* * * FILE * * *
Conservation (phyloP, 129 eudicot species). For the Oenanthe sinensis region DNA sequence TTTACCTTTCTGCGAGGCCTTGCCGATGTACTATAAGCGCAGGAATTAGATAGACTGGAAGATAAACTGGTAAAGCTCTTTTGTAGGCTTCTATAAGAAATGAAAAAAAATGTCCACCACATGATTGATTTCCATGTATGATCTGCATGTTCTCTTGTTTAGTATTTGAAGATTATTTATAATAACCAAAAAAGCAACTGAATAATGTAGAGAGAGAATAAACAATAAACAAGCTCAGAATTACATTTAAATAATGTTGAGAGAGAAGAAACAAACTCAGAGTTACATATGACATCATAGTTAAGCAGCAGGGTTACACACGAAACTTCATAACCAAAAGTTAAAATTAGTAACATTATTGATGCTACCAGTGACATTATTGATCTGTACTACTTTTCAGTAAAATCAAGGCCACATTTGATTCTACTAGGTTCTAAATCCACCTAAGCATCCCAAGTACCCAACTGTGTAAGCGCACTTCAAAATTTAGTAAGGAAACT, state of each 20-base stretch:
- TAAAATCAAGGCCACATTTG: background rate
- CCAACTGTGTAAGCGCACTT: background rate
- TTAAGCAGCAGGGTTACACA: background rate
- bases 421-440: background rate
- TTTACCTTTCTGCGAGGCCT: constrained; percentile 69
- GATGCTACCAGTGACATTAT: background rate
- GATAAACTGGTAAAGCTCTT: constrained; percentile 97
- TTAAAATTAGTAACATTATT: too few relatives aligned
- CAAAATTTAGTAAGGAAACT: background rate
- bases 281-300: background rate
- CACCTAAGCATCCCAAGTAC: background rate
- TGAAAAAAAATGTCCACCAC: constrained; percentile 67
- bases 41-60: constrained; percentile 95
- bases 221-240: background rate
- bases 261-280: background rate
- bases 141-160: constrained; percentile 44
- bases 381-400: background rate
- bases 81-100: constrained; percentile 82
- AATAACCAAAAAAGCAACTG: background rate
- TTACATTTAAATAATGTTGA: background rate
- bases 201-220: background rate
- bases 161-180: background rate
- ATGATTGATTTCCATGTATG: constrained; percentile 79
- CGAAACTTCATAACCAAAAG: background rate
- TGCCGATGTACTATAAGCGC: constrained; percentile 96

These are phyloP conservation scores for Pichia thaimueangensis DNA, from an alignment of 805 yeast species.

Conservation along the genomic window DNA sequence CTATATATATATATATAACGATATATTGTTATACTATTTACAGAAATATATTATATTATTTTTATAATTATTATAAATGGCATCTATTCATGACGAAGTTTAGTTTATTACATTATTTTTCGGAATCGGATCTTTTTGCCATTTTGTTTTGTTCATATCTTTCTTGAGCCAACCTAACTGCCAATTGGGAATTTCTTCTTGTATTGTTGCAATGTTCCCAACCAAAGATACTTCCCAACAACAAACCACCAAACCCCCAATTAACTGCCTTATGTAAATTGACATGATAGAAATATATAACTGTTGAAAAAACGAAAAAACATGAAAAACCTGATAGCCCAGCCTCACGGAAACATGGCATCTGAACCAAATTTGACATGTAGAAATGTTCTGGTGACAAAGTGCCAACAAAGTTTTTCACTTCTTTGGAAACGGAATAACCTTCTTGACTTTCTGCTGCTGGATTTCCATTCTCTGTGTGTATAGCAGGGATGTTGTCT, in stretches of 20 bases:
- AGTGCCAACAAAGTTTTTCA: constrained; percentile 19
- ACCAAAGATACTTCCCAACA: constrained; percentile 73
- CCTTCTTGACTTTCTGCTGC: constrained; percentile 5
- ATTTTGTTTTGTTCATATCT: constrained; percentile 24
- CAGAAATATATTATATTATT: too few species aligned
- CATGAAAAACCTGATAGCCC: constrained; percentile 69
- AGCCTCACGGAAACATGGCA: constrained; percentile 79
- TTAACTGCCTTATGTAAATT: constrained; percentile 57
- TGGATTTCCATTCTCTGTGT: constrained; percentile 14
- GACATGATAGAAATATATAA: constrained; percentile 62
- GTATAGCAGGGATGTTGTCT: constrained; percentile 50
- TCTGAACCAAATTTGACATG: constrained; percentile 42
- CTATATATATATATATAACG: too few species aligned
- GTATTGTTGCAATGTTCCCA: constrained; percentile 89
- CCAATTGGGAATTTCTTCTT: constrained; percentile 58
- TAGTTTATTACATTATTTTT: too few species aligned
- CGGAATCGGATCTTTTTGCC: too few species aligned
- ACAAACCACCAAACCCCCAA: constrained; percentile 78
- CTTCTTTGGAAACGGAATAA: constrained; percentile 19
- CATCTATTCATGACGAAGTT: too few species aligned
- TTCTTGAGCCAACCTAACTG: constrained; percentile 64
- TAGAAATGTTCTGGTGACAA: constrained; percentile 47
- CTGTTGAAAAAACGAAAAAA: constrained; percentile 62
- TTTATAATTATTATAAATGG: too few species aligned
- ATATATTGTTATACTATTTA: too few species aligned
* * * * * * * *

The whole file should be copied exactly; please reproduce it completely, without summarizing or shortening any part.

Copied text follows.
Conservation (phyloP, 129 eudicot species). For the Oenanthe sinensis region DNA sequence TTTACCTTTCTGCGAGGCCTTGCCGATGTACTATAAGCGCAGGAATTAGATAGACTGGAAGATAAACTGGTAAAGCTCTTTTGTAGGCTTCTATAAGAAATGAAAAAAAATGTCCACCACATGATTGATTTCCATGTATGATCTGCATGTTCTCTTGTTTAGTATTTGAAGATTATTTATAATAACCAAAAAAGCAACTGAATAATGTAGAGAGAGAATAAACAATAAACAAGCTCAGAATTACATTTAAATAATGTTGAGAGAGAAGAAACAAACTCAGAGTTACATATGACATCATAGTTAAGCAGCAGGGTTACACACGAAACTTCATAACCAAAAGTTAAAATTAGTAACATTATTGATGCTACCAGTGACATTATTGATCTGTACTACTTTTCAGTAAAATCAAGGCCACATTTGATTCTACTAGGTTCTAAATCCACCTAAGCATCCCAAGTACCCAACTGTGTAAGCGCACTTCAAAATTTAGTAAGGAAACT, state of each 20-base stretch:
- TAAAATCAAGGCCACATTTG: background rate
- CCAACTGTGTAAGCGCACTT: background rate
- TTAAGCAGCAGGGTTACACA: background rate
- bases 421-440: background rate
- TTTACCTTTCTGCGAGGCCT: constrained; percentile 69
- GATGCTACCAGTGACATTAT: background rate
- GATAAACTGGTAAAGCTCTT: constrained; percentile 97
- TTAAAATTAGTAACATTATT: too few relatives aligned
- CAAAATTTAGTAAGGAAACT: background rate
- bases 281-300: background rate
- CACCTAAGCATCCCAAGTAC: background rate
- TGAAAAAAAATGTCCACCAC: constrained; percentile 67
- bases 41-60: constrained; percentile 95
- bases 221-240: background rate
- bases 261-280: background rate
- bases 141-160: constrained; percentile 44
- bases 381-400: background rate
- bases 81-100: constrained; percentile 82
- AATAACCAAAAAAGCAACTG: background rate
- TTACATTTAAATAATGTTGA: background rate
- bases 201-220: background rate
- bases 161-180: background rate
- ATGATTGATTTCCATGTATG: constrained; percentile 79
- CGAAACTTCATAACCAAAAG: background rate
- TGCCGATGTACTATAAGCGC: constrained; percentile 96

These are phyloP conservation scores for Pichia thaimueangensis DNA, from an alignment of 805 yeast species.

Conservation along the genomic window DNA sequence CTATATATATATATATAACGATATATTGTTATACTATTTACAGAAATATATTATATTATTTTTATAATTATTATAAATGGCATCTATTCATGACGAAGTTTAGTTTATTACATTATTTTTCGGAATCGGATCTTTTTGCCATTTTGTTTTGTTCATATCTTTCTTGAGCCAACCTAACTGCCAATTGGGAATTTCTTCTTGTATTGTTGCAATGTTCCCAACCAAAGATACTTCCCAACAACAAACCACCAAACCCCCAATTAACTGCCTTATGTAAATTGACATGATAGAAATATATAACTGTTGAAAAAACGAAAAAACATGAAAAACCTGATAGCCCAGCCTCACGGAAACATGGCATCTGAACCAAATTTGACATGTAGAAATGTTCTGGTGACAAAGTGCCAACAAAGTTTTTCACTTCTTTGGAAACGGAATAACCTTCTTGACTTTCTGCTGCTGGATTTCCATTCTCTGTGTGTATAGCAGGGATGTTGTCT, in stretches of 20 bases:
- AGTGCCAACAAAGTTTTTCA: constrained; percentile 19
- ACCAAAGATACTTCCCAACA: constrained; percentile 73
- CCTTCTTGACTTTCTGCTGC: constrained; percentile 5
- ATTTTGTTTTGTTCATATCT: constrained; percentile 24
- CAGAAATATATTATATTATT: too few species aligned
- CATGAAAAACCTGATAGCCC: constrained; percentile 69
- AGCCTCACGGAAACATGGCA: constrained; percentile 79
- TTAACTGCCTTATGTAAATT: constrained; percentile 57
- TGGATTTCCATTCTCTGTGT: constrained; percentile 14
- GACATGATAGAAATATATAA: constrained; percentile 62
- GTATAGCAGGGATGTTGTCT: constrained; percentile 50
- TCTGAACCAAATTTGACATG: constrained; percentile 42
- CTATATATATATATATAACG: too few species aligned
- GTATTGTTGCAATGTTCCCA: constrained; percentile 89
- CCAATTGGGAATTTCTTCTT: constrained; percentile 58
- TAGTTTATTACATTATTTTT: too few species aligned
- CGGAATCGGATCTTTTTGCC: too few species aligned
- ACAAACCACCAAACCCCCAA: constrained; percentile 78
- CTTCTTTGGAAACGGAATAA: constrained; percentile 19
- CATCTATTCATGACGAAGTT: too few species aligned
- TTCTTGAGCCAACCTAACTG: constrained; percentile 64
- TAGAAATGTTCTGGTGACAA: constrained; percentile 47
- CTGTTGAAAAAACGAAAAAA: constrained; percentile 62
- TTTATAATTATTATAAATGG: too few species aligned
- ATATATTGTTATACTATTTA: too few species aligned